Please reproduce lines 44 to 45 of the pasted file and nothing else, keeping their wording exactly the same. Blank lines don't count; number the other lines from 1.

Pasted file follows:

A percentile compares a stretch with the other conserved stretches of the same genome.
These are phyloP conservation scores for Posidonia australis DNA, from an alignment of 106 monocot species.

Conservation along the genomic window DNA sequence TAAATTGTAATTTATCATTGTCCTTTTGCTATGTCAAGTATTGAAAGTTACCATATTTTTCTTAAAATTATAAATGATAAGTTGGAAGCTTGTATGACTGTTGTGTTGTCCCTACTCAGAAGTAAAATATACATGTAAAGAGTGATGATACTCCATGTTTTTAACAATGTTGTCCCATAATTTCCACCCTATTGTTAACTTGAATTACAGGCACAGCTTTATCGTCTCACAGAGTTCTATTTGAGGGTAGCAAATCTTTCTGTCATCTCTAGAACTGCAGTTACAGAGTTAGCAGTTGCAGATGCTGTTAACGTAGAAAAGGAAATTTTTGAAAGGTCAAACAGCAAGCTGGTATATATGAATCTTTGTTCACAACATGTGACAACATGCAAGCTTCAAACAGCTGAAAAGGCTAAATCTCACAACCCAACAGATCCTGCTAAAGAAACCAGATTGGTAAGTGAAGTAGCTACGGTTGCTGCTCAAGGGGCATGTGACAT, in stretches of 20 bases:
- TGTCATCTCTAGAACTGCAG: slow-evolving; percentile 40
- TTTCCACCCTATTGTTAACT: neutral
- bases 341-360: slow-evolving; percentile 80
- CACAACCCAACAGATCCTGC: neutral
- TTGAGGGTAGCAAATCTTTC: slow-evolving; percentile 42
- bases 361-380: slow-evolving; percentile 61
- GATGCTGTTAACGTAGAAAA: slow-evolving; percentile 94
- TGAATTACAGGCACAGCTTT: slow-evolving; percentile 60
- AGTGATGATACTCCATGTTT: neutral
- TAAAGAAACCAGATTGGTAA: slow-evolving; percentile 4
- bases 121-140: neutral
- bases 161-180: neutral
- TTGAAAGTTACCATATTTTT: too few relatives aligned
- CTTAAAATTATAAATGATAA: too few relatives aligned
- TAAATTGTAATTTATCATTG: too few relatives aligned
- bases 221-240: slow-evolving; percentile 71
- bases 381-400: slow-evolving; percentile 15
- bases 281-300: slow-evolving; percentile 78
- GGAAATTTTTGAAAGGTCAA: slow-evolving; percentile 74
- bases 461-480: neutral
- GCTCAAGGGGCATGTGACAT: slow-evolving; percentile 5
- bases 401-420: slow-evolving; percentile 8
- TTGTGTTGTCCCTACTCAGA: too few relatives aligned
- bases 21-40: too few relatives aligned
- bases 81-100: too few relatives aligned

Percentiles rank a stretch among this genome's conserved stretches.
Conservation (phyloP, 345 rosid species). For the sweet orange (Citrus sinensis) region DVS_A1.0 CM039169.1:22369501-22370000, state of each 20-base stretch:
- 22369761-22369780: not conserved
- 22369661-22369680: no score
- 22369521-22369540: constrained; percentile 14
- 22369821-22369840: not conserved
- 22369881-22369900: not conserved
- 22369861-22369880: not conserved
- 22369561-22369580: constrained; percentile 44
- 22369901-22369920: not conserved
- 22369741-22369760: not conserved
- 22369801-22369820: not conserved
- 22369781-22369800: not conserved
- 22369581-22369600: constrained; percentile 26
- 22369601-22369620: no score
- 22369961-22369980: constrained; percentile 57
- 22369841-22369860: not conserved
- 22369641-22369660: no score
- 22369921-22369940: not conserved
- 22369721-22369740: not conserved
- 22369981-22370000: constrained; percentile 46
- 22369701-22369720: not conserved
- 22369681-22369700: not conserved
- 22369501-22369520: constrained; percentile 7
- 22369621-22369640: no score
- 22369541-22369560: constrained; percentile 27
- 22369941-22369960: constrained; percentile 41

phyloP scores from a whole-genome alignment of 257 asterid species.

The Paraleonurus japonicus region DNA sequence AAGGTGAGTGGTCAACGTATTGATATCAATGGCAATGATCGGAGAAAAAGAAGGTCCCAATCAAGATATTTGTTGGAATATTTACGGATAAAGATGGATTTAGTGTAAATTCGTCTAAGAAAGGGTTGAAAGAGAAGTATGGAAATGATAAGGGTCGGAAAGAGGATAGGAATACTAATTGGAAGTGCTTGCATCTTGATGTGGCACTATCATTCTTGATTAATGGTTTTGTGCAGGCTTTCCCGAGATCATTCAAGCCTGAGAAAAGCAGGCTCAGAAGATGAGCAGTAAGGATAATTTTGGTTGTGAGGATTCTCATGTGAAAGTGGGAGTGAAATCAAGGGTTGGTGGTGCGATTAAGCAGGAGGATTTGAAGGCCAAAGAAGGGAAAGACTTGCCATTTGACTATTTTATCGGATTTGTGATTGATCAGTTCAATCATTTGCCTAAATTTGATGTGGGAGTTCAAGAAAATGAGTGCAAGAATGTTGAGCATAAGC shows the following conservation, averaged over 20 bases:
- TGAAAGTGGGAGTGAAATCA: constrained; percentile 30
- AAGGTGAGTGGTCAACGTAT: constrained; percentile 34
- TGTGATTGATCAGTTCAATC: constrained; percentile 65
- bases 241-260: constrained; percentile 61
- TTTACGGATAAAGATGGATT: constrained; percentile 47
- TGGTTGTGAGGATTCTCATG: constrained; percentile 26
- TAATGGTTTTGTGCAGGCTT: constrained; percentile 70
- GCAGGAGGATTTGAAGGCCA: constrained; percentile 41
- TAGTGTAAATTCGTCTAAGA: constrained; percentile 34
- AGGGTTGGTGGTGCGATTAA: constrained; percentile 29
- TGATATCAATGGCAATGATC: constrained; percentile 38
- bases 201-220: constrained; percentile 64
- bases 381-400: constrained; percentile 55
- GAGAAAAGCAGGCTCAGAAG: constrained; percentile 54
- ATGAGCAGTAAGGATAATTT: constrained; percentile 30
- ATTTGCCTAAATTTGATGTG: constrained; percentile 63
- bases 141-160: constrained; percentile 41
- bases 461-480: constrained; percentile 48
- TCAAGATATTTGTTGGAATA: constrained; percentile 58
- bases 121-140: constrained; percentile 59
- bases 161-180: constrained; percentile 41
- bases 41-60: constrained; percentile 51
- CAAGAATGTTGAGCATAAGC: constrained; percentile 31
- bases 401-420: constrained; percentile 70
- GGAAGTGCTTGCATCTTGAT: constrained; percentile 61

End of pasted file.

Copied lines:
- 22369961-22369980: constrained; percentile 57
- 22369841-22369860: not conserved